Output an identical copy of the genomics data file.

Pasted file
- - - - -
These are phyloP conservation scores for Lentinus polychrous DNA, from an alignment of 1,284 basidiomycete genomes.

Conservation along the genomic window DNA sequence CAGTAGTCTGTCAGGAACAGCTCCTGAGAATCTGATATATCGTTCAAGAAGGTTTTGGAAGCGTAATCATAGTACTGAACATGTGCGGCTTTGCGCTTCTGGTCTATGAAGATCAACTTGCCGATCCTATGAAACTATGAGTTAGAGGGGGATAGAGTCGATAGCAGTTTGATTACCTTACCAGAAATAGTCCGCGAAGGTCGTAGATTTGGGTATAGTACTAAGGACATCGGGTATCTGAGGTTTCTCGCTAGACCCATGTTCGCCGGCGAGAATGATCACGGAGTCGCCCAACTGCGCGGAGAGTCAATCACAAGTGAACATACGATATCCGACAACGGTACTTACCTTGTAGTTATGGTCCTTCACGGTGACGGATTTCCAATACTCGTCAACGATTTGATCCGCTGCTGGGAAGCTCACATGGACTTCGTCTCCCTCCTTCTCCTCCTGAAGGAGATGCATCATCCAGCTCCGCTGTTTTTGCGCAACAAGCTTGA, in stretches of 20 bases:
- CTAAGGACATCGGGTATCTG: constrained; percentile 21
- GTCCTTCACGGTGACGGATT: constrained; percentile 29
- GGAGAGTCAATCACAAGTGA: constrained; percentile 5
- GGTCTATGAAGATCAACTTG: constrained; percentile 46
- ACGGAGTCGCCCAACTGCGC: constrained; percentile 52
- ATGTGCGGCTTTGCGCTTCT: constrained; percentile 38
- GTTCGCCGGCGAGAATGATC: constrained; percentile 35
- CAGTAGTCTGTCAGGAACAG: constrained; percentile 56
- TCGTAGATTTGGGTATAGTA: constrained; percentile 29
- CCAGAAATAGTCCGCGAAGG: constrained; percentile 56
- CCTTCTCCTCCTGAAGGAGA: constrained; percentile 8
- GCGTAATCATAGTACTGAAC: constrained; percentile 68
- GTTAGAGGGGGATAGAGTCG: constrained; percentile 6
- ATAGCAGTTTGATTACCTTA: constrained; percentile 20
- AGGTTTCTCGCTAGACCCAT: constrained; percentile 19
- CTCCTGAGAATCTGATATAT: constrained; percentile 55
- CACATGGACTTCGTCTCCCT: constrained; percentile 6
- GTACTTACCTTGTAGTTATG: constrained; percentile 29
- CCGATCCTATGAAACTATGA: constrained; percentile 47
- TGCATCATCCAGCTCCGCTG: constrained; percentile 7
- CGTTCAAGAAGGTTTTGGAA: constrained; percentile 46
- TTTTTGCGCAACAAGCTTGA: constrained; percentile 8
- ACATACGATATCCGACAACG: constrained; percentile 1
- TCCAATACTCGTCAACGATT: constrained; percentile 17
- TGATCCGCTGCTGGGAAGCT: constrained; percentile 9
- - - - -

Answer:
These are phyloP conservation scores for Lentinus polychrous DNA, from an alignment of 1,284 basidiomycete genomes.

Conservation along the genomic window DNA sequence CAGTAGTCTGTCAGGAACAGCTCCTGAGAATCTGATATATCGTTCAAGAAGGTTTTGGAAGCGTAATCATAGTACTGAACATGTGCGGCTTTGCGCTTCTGGTCTATGAAGATCAACTTGCCGATCCTATGAAACTATGAGTTAGAGGGGGATAGAGTCGATAGCAGTTTGATTACCTTACCAGAAATAGTCCGCGAAGGTCGTAGATTTGGGTATAGTACTAAGGACATCGGGTATCTGAGGTTTCTCGCTAGACCCATGTTCGCCGGCGAGAATGATCACGGAGTCGCCCAACTGCGCGGAGAGTCAATCACAAGTGAACATACGATATCCGACAACGGTACTTACCTTGTAGTTATGGTCCTTCACGGTGACGGATTTCCAATACTCGTCAACGATTTGATCCGCTGCTGGGAAGCTCACATGGACTTCGTCTCCCTCCTTCTCCTCCTGAAGGAGATGCATCATCCAGCTCCGCTGTTTTTGCGCAACAAGCTTGA, in stretches of 20 bases:
- CTAAGGACATCGGGTATCTG: constrained; percentile 21
- GTCCTTCACGGTGACGGATT: constrained; percentile 29
- GGAGAGTCAATCACAAGTGA: constrained; percentile 5
- GGTCTATGAAGATCAACTTG: constrained; percentile 46
- ACGGAGTCGCCCAACTGCGC: constrained; percentile 52
- ATGTGCGGCTTTGCGCTTCT: constrained; percentile 38
- GTTCGCCGGCGAGAATGATC: constrained; percentile 35
- CAGTAGTCTGTCAGGAACAG: constrained; percentile 56
- TCGTAGATTTGGGTATAGTA: constrained; percentile 29
- CCAGAAATAGTCCGCGAAGG: constrained; percentile 56
- CCTTCTCCTCCTGAAGGAGA: constrained; percentile 8
- GCGTAATCATAGTACTGAAC: constrained; percentile 68
- GTTAGAGGGGGATAGAGTCG: constrained; percentile 6
- ATAGCAGTTTGATTACCTTA: constrained; percentile 20
- AGGTTTCTCGCTAGACCCAT: constrained; percentile 19
- CTCCTGAGAATCTGATATAT: constrained; percentile 55
- CACATGGACTTCGTCTCCCT: constrained; percentile 6
- GTACTTACCTTGTAGTTATG: constrained; percentile 29
- CCGATCCTATGAAACTATGA: constrained; percentile 47
- TGCATCATCCAGCTCCGCTG: constrained; percentile 7
- CGTTCAAGAAGGTTTTGGAA: constrained; percentile 46
- TTTTTGCGCAACAAGCTTGA: constrained; percentile 8
- ACATACGATATCCGACAACG: constrained; percentile 1
- TCCAATACTCGTCAACGATT: constrained; percentile 17
- TGATCCGCTGCTGGGAAGCT: constrained; percentile 9